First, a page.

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Guide: How To Overcome Tagging And Accelerate Cloud Cost AllocationSee guide
Discover how to properly tag your AWS environment — and what to do if you don't have a perfect AWS tagging strategy.
Engineers want to innovate, fix issues, and improve existing code. Finance wants to report accurately on the company's return on technology investment. Yet, the cloud is like a menu without the pricing.
Engineers can practice continuous improvement without slowing down but they can also use up computing resources without being fully aware of the costs they incur, only to be surprised with a higher than usual AWS bill.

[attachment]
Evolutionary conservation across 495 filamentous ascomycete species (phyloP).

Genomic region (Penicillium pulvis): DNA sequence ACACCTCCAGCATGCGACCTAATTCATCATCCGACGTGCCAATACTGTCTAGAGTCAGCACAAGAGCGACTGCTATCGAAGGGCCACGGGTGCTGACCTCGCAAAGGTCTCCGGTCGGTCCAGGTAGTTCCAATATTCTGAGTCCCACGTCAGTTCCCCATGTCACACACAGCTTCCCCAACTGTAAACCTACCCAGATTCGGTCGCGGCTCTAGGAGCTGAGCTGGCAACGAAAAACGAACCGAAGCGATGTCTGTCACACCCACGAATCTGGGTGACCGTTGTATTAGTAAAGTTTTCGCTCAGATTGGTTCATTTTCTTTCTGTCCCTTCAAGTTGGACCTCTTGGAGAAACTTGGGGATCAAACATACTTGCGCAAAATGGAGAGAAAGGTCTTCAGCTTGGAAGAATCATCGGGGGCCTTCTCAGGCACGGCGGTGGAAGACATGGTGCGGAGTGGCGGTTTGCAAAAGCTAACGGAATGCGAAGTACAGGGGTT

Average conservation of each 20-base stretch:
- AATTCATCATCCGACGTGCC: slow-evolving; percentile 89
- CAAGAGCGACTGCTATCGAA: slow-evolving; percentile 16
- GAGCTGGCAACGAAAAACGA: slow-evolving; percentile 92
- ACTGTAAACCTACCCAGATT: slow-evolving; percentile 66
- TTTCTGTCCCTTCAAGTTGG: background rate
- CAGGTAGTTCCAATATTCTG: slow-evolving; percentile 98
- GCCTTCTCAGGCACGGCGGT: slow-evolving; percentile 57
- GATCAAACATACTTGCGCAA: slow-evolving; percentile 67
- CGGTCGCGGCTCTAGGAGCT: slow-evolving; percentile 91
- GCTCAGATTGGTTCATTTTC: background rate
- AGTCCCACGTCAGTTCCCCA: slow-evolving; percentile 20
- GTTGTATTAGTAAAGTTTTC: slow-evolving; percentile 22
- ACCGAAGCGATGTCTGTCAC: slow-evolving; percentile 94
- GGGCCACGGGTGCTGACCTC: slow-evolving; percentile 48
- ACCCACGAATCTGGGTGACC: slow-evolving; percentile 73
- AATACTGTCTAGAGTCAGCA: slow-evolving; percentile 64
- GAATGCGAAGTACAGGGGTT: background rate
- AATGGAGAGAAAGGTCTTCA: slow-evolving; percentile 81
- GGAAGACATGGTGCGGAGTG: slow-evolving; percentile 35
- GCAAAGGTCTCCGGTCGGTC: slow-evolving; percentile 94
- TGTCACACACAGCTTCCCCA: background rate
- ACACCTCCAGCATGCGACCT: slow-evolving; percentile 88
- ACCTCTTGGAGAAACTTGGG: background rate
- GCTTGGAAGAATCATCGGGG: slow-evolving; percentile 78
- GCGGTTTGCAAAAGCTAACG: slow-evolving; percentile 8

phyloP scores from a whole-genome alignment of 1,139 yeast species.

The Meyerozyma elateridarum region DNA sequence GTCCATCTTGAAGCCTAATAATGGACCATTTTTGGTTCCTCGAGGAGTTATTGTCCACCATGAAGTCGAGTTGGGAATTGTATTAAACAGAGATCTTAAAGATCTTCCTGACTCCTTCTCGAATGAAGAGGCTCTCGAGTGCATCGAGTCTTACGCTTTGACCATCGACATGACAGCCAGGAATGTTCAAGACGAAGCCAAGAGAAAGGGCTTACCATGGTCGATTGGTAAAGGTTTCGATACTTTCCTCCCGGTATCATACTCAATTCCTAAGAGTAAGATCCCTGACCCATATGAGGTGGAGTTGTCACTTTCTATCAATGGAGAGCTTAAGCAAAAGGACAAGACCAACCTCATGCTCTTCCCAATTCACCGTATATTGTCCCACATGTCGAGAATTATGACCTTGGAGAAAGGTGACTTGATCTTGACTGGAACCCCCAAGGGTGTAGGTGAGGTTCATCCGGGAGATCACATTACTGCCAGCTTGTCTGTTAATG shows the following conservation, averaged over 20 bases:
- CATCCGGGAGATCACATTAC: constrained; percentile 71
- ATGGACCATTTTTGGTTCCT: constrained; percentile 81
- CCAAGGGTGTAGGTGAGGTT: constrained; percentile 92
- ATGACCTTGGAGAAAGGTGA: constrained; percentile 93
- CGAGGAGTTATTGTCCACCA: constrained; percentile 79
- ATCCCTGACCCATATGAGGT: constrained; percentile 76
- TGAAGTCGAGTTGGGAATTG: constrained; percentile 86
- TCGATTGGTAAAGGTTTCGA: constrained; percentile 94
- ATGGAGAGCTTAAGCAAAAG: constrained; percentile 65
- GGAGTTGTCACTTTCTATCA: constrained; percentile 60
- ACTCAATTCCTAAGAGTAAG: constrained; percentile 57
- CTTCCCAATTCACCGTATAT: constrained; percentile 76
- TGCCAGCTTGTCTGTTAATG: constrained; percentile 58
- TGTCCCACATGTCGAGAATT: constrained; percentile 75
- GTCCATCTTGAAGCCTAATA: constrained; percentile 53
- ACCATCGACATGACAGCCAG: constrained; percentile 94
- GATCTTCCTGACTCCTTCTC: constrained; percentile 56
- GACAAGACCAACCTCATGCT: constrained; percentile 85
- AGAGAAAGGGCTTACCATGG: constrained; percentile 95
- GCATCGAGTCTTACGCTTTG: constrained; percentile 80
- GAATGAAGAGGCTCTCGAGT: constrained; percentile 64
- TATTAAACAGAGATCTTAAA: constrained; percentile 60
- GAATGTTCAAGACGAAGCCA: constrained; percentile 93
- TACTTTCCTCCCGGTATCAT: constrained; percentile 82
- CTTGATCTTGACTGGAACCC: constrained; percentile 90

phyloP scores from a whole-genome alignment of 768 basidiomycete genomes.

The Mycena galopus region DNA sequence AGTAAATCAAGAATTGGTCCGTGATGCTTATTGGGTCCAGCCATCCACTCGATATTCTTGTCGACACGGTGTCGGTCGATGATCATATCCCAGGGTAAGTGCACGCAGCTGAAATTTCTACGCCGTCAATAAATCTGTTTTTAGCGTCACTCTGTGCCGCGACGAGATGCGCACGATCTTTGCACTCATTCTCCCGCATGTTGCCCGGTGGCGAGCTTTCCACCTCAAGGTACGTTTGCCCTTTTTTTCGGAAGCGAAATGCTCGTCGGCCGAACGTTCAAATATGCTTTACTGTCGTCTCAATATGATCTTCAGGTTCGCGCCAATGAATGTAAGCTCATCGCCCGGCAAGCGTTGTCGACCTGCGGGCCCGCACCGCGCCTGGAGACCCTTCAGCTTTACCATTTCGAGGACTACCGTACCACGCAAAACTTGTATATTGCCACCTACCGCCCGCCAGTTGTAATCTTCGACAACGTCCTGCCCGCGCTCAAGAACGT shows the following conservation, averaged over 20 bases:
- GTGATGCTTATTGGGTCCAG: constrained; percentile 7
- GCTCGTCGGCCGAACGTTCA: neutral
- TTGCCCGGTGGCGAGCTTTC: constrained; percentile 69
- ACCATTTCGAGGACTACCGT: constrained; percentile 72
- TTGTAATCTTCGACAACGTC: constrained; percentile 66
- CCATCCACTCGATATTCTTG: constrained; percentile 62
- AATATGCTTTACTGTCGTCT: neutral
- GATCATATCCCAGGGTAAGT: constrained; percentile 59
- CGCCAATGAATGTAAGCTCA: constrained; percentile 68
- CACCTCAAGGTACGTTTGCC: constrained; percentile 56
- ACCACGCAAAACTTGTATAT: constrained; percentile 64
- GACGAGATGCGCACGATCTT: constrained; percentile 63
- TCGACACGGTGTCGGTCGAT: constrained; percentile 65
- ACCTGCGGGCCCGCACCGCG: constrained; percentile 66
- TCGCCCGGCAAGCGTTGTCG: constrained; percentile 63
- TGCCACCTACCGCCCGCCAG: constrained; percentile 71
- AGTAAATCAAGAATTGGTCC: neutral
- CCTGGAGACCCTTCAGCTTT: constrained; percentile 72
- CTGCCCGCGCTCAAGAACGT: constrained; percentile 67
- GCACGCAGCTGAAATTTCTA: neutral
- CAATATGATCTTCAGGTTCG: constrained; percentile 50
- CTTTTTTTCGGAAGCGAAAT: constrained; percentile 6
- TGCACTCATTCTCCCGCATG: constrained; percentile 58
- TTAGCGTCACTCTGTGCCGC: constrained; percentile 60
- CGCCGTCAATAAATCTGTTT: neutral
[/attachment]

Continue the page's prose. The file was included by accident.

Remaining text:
Even worse is not knowing where, what, when, or who is driving up their AWS costs. This can make it difficult for both engineering and finance to understand their cloud costs and what drives their spend.
Enter AWS tagging.
Tagging provides a way for organizations to identify various resources on AWS — and can help companies understand their usage, costs, performance, and more.
In this guide, we’ll cover the fundamentals of tags — what tags are, when you should use them, and the challenges of tagging — as well as best practices you can use to create a comprehensive AWS tagging strategy.
Table Of Contents
AWS tags are labels that help identify various resources on AWS. AWS resources such as EC2, S3, Redshift, and EFS all support tagging.
Tags consist of a key and value pair. For each resource, you can create a unique key with only one value.
Tagging is like keeping a shopping list. You label different items according to their type and use, such as groceries and collard greens. Translate that into business terms. The key would be a business segment such as Team. You could then assign the values of DevOps, Finance, and Marketing to that key.
See the table below for more details.